nother gap, and might be thrown between Jackson and Lee. The situation was still further embarrassed by the fact that General Stuart had at daylight in the morning withdrawn his command, except the single regiment of Rosser, which afterwards did its taken by the main body. The reserve artillery, ordnance and supply trains, etc., will precede General Hill. VIII. General Stuart will detach a squadron of cavalry to accompany the commands of Generals Longstreet, Jackson and McLaws, and with the the road taken by the main body. The reserve artillery, ordnance, supply trains, etc., will precede General Hill. General Stuart will detach a squadron of cavalry to accompany the commands of Generals Longstreet, Jackson and McLaws, and with the l among privates as well as officers, and to a greater degree than I have ever known towards anyone, except, perhaps, General Stuart. Those who have been in the military service and been frozen to death by a different class of officers alone, know h
son College, where for five years he was looked upon as the leading spirit amongst a corps of able and learned professors. D. H. Hill was not a politician in the sense of aspiring to office or attempting to mould public opinion; but when he saw that the leaders of the North had determined that no Southerner should be allowed to take his slaves to the territory wrested from Mexico by the blood and treasure of the South as well as the North, he believed that the irrepressible conflict which Seward declared at a later day was being waged had then begun, and would be settled only upon the bloody field of battle and after a prolonged, sanguinary and doubtful struggle. Fully persuaded that the inevitable conflict was near at hand, and that it was his solemn duty to prepare the rising generation of his adopted State to meet it, he, in 1859, gave up his pleasant home and his congenial duties at Davidson College for those of commandant and manager of the Military Institute at Charlotte.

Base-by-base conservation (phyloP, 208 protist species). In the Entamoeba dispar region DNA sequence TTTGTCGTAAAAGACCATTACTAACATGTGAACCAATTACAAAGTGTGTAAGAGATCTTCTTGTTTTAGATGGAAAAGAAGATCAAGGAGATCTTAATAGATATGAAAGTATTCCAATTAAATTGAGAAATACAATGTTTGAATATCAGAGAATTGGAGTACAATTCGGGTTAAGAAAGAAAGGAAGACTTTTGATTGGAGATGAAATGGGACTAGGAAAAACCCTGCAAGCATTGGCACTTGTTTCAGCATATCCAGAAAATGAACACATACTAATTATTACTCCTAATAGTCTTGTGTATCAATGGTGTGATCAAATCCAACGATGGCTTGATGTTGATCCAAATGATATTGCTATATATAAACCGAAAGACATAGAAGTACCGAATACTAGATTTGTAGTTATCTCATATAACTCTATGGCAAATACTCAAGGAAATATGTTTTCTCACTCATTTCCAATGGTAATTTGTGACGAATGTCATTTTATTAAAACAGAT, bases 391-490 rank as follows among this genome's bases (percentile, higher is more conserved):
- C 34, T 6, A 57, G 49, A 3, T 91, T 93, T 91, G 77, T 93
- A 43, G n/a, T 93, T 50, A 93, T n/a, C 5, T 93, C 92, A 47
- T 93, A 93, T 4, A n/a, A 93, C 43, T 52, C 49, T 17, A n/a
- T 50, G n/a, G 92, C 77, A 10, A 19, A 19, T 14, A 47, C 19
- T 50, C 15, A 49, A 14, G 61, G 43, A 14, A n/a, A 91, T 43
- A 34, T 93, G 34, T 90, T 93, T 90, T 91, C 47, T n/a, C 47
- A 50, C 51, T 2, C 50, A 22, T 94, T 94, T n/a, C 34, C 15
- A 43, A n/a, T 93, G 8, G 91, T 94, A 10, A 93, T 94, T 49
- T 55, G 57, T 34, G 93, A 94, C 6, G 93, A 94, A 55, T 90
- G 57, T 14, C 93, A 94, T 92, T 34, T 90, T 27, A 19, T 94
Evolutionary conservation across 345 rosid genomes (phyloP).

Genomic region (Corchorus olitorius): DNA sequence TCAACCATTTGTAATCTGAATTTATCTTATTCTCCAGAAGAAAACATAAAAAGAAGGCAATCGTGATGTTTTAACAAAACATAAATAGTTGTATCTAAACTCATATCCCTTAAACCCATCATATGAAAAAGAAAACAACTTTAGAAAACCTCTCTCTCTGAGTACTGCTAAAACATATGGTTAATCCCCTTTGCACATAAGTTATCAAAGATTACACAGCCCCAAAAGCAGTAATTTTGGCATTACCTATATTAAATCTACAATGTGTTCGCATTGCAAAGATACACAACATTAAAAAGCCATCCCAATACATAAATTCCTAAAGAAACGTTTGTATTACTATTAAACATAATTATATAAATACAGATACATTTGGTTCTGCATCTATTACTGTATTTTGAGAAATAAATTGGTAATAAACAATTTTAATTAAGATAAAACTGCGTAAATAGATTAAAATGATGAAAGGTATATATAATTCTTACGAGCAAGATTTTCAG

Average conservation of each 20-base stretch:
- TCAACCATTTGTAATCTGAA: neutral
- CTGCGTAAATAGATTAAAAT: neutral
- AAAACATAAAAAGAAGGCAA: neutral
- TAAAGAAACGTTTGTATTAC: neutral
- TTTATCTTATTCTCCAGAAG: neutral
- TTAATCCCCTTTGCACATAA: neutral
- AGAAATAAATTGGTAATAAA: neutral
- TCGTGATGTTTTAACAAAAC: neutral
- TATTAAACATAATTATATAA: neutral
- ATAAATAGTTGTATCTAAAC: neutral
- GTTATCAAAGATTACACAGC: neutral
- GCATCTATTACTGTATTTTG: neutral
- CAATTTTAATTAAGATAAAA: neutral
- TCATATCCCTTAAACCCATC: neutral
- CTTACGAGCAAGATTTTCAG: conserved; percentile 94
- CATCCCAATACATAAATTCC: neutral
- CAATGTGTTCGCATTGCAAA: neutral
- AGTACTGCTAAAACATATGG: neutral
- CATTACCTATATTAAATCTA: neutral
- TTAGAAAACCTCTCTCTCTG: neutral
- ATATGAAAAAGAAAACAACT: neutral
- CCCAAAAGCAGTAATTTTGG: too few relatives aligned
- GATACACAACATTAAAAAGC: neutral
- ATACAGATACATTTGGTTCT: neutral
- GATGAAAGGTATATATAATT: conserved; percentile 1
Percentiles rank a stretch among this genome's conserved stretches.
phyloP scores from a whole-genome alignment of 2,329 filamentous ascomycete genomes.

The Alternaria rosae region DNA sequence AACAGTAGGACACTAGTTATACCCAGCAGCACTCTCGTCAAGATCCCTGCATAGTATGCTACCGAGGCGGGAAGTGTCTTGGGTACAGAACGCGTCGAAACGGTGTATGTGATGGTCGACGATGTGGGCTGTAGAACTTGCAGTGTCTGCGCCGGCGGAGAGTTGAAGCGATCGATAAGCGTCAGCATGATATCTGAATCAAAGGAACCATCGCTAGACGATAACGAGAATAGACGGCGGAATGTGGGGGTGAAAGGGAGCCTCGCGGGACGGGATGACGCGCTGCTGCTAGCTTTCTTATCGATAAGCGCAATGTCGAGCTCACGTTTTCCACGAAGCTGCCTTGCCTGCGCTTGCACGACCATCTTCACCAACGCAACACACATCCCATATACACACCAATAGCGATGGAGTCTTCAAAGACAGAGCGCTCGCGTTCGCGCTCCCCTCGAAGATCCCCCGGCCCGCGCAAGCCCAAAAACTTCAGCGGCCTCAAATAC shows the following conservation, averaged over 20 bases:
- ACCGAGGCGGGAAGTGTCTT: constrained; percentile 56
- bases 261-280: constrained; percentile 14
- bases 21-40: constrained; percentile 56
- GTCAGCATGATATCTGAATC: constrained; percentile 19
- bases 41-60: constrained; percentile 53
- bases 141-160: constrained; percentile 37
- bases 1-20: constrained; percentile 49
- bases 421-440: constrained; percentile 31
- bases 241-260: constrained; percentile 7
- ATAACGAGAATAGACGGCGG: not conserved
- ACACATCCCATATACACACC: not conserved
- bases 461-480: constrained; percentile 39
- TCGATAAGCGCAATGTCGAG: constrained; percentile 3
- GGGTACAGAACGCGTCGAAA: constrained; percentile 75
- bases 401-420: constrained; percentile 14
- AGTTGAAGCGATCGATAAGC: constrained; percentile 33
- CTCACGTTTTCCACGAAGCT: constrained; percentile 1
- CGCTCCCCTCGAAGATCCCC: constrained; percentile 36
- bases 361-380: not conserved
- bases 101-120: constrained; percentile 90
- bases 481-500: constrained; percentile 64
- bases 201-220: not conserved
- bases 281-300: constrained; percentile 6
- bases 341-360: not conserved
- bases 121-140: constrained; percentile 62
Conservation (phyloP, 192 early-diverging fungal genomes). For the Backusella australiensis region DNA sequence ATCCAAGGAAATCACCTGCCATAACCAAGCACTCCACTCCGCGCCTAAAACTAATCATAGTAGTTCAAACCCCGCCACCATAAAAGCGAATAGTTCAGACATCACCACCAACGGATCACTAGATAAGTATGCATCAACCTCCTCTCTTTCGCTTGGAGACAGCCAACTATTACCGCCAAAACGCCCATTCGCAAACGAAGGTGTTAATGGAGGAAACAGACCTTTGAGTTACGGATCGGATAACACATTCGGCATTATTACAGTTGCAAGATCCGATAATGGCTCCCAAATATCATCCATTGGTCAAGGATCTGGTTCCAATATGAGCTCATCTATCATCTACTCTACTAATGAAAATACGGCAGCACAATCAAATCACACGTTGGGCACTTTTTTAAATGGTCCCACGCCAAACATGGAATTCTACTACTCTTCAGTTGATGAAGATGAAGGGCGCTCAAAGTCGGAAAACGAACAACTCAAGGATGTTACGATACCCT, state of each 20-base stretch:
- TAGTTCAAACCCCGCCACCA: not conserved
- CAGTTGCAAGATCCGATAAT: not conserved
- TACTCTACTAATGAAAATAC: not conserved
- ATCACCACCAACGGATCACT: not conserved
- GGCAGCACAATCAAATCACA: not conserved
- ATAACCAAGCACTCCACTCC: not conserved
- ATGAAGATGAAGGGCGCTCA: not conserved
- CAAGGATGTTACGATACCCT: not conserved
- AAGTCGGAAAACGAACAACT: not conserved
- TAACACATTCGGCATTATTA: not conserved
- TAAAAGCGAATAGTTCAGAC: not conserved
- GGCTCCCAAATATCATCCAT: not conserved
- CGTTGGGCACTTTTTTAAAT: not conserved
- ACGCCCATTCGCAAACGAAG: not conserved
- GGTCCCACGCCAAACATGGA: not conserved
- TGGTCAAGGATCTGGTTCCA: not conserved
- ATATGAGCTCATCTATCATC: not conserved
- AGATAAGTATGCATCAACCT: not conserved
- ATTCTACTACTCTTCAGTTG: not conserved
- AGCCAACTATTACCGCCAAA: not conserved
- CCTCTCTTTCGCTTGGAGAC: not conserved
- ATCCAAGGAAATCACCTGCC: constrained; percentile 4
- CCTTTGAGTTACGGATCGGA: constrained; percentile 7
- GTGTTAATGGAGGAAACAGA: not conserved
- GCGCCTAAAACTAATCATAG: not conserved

D. A. Campbell (search for this): chapter 1.7
d fought gallantly under him in many engagements. While Colonel Hill was confined to his home by a wound received in battle, a detachment was sent from the British force at Charleston to destroy his foundry, and he barely escaped with his life by hiding under a large log and covering himself with leaves. When the battle of King's Mountain was fought, Colonel Hill's command had been disbanded, but he went to the field as a volunteer, and was honored by being invited to the council held by Campbell, Sevier, McDowell, and other distinguished regimental commanders, to determine the plan of attack. He made a number of suggestions that were adopted and proved the value of his opinion as a soldier. For twenty years after the war Colonel Hill was the trusted representative of his district in the State Senate of South Carolina, and was the intimate friend of Patrick Calhoun, the father of the great statesman and orator, John C. Calhoun. General Hill's mother was Nancy Cabeen, the daughter
P. R. Cleburne (search for this): chapter 1.7